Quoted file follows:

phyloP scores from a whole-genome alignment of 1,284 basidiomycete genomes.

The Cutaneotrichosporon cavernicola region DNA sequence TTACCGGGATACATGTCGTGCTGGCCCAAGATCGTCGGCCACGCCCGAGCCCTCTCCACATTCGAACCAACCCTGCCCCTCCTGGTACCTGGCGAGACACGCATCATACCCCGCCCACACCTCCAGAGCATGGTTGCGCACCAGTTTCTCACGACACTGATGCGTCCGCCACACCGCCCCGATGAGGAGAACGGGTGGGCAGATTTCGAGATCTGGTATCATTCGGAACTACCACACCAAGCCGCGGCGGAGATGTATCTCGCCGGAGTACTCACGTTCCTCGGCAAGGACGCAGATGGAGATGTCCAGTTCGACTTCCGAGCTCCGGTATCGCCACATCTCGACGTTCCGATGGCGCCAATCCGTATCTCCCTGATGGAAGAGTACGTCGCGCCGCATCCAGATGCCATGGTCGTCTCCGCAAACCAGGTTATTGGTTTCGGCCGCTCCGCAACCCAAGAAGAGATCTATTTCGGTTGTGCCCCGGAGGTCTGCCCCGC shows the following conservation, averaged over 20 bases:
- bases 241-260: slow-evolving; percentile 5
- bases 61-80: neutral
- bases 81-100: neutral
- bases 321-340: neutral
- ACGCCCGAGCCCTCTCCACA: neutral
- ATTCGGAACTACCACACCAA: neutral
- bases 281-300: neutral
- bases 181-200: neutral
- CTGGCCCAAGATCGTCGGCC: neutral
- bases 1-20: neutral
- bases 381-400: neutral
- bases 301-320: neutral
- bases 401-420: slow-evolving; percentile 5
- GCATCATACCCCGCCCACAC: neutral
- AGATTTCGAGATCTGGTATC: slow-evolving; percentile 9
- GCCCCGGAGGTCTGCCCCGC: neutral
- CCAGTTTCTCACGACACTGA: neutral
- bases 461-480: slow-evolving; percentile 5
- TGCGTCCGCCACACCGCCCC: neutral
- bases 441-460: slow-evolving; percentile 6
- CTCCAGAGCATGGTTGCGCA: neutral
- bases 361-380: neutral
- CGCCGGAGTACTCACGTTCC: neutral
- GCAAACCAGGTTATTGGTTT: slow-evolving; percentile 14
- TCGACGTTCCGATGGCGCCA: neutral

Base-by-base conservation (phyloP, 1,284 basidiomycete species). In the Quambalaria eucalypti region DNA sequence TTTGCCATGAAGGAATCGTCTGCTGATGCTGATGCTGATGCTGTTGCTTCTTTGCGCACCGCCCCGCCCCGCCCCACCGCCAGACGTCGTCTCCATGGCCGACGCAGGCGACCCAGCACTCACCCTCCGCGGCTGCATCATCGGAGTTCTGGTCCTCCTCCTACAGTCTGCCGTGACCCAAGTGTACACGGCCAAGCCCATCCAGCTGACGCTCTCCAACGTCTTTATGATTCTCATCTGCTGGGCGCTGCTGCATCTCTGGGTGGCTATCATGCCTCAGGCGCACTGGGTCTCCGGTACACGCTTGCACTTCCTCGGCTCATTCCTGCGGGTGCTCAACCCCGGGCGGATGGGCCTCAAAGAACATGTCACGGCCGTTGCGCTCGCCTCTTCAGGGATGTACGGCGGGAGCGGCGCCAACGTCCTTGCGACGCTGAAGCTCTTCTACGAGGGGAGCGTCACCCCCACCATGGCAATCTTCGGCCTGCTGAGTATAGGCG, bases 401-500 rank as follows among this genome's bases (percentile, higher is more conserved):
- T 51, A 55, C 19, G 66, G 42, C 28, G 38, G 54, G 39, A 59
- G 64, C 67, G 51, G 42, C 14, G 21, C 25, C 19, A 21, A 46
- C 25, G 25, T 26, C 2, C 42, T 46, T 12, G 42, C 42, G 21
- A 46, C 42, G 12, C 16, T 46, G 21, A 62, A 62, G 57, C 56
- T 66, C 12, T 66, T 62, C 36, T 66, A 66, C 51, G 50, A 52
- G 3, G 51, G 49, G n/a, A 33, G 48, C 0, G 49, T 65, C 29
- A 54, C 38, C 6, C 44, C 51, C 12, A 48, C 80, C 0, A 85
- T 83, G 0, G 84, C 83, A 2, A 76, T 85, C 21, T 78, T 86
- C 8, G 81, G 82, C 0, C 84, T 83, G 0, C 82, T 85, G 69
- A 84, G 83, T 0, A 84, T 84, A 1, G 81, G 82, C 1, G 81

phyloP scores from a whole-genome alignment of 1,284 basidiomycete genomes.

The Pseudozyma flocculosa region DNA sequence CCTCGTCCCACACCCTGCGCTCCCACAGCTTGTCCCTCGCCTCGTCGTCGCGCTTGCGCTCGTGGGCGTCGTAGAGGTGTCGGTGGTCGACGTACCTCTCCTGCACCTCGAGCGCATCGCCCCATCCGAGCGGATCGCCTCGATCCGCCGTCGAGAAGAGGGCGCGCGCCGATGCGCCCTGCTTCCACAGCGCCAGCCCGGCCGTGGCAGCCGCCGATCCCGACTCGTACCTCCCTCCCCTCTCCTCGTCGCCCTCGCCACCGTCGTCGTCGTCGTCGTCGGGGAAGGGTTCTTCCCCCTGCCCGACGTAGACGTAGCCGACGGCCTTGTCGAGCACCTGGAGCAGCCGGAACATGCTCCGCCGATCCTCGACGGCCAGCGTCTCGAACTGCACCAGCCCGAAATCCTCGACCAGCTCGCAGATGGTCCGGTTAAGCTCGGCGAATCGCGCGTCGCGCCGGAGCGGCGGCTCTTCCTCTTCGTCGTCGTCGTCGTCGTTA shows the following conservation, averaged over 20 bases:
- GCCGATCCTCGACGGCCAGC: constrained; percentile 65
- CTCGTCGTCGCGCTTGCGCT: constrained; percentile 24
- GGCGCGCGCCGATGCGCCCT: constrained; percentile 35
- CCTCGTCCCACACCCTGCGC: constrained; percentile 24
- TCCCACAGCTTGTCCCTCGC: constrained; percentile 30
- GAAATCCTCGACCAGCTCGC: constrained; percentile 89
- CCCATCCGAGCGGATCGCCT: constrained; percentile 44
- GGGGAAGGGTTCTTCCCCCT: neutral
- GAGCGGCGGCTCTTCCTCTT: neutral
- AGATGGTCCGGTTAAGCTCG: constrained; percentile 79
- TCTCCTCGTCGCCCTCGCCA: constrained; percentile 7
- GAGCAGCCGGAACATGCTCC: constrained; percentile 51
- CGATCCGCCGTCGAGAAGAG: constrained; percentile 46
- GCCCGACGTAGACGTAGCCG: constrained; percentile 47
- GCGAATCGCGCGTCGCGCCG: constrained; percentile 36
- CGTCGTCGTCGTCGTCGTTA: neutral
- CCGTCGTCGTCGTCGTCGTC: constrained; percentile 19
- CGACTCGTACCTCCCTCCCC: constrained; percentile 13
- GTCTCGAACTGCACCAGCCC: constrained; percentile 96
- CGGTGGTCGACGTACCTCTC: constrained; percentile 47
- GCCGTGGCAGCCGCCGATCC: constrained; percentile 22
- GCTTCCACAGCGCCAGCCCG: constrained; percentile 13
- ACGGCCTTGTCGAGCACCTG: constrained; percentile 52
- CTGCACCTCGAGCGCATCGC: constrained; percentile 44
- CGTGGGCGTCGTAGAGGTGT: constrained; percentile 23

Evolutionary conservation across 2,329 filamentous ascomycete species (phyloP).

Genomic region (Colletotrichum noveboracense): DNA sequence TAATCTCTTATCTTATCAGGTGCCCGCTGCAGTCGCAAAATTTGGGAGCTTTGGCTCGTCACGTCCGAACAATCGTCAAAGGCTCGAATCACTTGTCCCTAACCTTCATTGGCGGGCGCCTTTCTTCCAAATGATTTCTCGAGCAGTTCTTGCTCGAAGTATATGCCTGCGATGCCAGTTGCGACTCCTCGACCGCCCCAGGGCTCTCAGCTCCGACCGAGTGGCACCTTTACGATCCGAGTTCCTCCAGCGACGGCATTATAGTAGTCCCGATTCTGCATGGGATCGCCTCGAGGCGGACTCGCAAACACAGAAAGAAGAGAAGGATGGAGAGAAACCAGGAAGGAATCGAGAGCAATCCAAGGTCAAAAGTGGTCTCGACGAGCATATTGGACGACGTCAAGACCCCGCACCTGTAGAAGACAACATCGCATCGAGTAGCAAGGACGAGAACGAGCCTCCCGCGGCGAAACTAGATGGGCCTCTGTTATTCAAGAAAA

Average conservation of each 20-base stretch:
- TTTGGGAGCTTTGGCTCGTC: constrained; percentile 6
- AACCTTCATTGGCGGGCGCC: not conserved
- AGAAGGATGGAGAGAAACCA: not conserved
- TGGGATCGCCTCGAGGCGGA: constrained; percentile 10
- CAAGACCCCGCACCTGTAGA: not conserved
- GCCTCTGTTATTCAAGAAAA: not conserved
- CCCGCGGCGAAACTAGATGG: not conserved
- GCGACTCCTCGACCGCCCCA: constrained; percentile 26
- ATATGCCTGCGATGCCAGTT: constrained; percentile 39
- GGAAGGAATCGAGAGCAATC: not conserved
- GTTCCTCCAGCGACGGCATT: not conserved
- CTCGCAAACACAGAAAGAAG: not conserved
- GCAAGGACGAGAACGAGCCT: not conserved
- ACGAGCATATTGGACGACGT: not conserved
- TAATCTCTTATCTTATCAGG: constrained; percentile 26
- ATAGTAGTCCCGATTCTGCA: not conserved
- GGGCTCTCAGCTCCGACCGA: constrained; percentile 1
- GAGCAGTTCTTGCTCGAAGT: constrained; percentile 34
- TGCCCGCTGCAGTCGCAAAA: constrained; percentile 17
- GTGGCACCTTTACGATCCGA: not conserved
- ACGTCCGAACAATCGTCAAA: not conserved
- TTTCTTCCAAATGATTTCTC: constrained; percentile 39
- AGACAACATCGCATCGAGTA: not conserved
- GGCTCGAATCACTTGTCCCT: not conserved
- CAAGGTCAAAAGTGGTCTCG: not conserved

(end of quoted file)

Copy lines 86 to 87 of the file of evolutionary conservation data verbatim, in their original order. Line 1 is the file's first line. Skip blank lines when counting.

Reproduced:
- GAGCAGTTCTTGCTCGAAGT: constrained; percentile 34
- TGCCCGCTGCAGTCGCAAAA: constrained; percentile 17